KOCHI: The recent death of violinist Balabhaskar’s two-year-old daughter has sent shock waves across the state. The incident, however, has brought to light the sad reality that there are no effective rules in place to ensure child safety in vehicles. According to S Gopakumar, president of the Better Kochi Response Group (BKRG), a law must be in place to ensure that children should not be seated in the front seat of any vehicle. “Children should be seated only in the rear buckled in a car seat. In countries like the USA and in Europe, it is an offence to allow children to sit in the front seat next to the driver. Even leading taxi cab company drivers only allow children into their cars if their guardians have a car seat with them,” he said.
The group has also stated that car seats for children should be made mandatory. “We are asking the government to give one year’s time so that families who own cars and have children be allowed to procure them,” Gopakumar added. The BKRG highlights that strict rules should be enforced in Kerala taking into account the condition of the roads. “Kerala is the most prone to road accidents as our national highways are pot-hole ridden and narrow. So, the risk is higher,” he said.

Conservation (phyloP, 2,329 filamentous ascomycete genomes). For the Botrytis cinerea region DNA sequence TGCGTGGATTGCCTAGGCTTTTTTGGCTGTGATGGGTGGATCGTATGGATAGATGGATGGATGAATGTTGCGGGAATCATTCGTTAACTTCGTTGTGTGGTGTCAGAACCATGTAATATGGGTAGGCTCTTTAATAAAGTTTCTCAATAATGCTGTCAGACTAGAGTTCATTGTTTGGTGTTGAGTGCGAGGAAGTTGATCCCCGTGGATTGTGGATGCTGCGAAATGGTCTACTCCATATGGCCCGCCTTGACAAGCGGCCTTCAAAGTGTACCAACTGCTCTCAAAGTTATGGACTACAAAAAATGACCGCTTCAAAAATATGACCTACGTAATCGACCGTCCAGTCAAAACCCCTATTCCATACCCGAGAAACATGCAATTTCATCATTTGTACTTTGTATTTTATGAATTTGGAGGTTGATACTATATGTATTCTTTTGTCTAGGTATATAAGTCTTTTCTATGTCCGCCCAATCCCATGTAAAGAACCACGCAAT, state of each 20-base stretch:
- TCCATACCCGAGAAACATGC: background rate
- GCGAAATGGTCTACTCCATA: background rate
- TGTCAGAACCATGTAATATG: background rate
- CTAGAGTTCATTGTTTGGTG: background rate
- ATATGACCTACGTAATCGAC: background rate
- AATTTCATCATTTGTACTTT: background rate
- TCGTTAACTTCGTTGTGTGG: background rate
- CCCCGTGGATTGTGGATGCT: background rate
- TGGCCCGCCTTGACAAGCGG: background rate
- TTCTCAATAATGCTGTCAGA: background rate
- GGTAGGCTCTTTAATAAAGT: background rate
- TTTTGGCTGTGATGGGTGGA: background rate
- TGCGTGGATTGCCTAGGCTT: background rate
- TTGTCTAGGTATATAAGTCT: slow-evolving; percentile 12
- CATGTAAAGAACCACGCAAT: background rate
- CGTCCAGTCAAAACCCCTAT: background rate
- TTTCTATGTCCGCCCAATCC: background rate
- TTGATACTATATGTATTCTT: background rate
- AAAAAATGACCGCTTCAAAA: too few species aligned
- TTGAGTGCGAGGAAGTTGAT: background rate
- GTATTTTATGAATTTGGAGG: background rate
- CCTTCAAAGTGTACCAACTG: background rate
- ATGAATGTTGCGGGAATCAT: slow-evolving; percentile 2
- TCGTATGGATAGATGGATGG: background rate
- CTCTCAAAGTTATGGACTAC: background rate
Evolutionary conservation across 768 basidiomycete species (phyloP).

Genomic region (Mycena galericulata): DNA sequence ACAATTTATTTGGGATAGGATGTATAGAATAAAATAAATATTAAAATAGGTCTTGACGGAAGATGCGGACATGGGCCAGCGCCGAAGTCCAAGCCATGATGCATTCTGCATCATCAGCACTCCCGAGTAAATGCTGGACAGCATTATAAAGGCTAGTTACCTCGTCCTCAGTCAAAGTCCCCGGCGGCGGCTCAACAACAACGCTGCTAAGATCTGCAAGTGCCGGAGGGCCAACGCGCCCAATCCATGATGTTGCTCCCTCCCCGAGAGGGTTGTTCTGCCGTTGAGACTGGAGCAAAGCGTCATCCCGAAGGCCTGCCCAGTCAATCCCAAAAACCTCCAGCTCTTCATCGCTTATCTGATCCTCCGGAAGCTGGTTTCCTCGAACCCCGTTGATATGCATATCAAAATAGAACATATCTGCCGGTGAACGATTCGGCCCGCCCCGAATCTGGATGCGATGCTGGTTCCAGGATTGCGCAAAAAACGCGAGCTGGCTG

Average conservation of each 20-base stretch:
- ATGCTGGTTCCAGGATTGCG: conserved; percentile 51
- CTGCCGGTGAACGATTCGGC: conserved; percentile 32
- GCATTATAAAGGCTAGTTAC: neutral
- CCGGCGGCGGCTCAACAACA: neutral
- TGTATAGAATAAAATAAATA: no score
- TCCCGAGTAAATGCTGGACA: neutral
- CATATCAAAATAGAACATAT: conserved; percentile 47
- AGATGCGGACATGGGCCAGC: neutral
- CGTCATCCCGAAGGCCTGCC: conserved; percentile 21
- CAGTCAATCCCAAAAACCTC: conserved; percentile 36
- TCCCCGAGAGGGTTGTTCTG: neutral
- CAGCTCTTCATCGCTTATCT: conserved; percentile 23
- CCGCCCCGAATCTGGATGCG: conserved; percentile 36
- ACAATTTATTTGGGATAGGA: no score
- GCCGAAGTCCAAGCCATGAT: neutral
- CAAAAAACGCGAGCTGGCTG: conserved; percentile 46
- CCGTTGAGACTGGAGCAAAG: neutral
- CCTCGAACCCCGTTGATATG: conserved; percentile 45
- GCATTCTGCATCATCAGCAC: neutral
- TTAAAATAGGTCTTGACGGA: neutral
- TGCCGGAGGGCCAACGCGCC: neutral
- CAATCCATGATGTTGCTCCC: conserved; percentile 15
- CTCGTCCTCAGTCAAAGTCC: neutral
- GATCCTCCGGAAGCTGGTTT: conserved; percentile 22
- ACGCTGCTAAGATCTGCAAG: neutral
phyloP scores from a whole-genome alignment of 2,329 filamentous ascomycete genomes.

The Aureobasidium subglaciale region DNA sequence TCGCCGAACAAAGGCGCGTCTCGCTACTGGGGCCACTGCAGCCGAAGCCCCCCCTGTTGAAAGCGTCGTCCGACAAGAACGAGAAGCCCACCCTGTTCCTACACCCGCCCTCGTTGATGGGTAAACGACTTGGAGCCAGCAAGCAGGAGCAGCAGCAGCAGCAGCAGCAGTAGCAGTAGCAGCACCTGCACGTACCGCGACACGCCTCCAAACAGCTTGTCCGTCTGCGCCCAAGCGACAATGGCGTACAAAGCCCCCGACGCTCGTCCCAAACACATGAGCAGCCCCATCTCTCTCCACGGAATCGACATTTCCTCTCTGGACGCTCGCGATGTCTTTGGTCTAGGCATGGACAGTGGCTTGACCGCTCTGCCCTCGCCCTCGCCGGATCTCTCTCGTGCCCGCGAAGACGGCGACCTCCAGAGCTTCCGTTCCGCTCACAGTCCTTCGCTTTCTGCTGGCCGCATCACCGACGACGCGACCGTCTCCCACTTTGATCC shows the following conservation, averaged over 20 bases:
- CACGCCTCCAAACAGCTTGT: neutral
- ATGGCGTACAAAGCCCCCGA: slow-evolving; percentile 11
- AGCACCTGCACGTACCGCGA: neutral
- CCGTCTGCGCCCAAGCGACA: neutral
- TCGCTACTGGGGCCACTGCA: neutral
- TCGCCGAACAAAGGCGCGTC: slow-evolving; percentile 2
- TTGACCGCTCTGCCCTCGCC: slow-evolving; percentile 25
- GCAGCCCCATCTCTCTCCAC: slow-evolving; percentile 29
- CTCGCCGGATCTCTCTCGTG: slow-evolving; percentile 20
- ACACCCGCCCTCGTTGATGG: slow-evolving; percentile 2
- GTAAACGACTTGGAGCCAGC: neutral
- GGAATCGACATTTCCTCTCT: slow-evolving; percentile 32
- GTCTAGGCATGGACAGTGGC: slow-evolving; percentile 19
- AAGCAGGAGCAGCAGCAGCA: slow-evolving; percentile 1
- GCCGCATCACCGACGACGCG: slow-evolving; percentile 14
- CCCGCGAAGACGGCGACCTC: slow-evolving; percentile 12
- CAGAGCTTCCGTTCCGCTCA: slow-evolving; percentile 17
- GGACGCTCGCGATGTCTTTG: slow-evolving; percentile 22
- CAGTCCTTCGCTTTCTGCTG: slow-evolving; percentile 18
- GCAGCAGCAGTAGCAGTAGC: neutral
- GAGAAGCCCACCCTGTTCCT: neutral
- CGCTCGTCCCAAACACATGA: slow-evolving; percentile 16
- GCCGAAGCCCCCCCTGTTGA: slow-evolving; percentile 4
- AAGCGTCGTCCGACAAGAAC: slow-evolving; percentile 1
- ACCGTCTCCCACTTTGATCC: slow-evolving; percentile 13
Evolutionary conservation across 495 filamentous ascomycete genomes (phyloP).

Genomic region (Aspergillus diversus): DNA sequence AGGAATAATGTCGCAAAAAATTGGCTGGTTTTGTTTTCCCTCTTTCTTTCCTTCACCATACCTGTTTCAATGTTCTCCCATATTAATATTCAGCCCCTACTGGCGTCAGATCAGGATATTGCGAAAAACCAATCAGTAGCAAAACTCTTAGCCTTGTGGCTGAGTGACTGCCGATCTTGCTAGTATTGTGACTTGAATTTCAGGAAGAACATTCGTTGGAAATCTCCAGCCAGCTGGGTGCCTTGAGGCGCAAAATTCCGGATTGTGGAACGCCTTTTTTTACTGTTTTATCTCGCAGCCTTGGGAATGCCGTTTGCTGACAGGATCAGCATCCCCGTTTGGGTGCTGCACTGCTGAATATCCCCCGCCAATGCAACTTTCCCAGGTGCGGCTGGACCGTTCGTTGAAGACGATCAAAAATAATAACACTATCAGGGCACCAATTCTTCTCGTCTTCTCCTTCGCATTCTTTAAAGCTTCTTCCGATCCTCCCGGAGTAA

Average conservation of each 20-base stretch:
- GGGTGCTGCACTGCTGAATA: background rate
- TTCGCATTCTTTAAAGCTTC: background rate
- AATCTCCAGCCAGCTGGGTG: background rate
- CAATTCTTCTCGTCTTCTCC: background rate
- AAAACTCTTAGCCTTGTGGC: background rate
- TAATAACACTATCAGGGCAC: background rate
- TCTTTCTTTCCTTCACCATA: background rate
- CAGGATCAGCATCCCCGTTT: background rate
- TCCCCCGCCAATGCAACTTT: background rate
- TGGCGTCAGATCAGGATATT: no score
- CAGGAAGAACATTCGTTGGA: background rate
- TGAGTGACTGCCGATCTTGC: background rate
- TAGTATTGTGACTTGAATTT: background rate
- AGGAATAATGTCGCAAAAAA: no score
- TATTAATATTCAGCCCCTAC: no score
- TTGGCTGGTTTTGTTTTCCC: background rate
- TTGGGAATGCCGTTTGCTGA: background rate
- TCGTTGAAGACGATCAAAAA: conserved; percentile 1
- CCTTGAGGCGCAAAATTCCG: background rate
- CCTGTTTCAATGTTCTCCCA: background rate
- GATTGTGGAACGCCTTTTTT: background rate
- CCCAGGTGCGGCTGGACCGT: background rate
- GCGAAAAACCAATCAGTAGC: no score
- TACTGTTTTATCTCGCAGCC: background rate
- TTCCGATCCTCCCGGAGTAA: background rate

Airbags risky for children
Deepthi Susan, managing associate and urban planner with the Centre for Public Policy Research (CPPR) said that seating children in the front is a no-no because most vehicles today have air bags. “Many car companies even put directives in the front which state that children below a certain age should not be seated in the front as they run the risk of suffocating from the impact of the air bag,” she said.
Auto consulting experts said the Motor Vehicles Department should be strict in imposing fines on violators. The All Kerala Auto Consultants Workers Association are calling on the government to strictly implement the ‘seat belt for all passengers’ rule. “ Every one, including the passengers in the rear should wear seatbelts, so no one is at risk,” Ashraf, state vice-president said.
He added that car companies should be equally responsible for ensuring child-friendly facilities in vehicles. “For example, in premium vehicles, there are child shields that ensure children don’t have access to the front seat,” he said.Dr P Sujathan, former professor and Head of Department in General Medicine, Kottayam Medical College, said that during accidents, the most vulnerable part of the body is the head and neck. “Even if a person is wearing a seat belt, he can suffer a whiplash injury. Thus, a person who does not wear a seat belt is more prone to danger,” he said .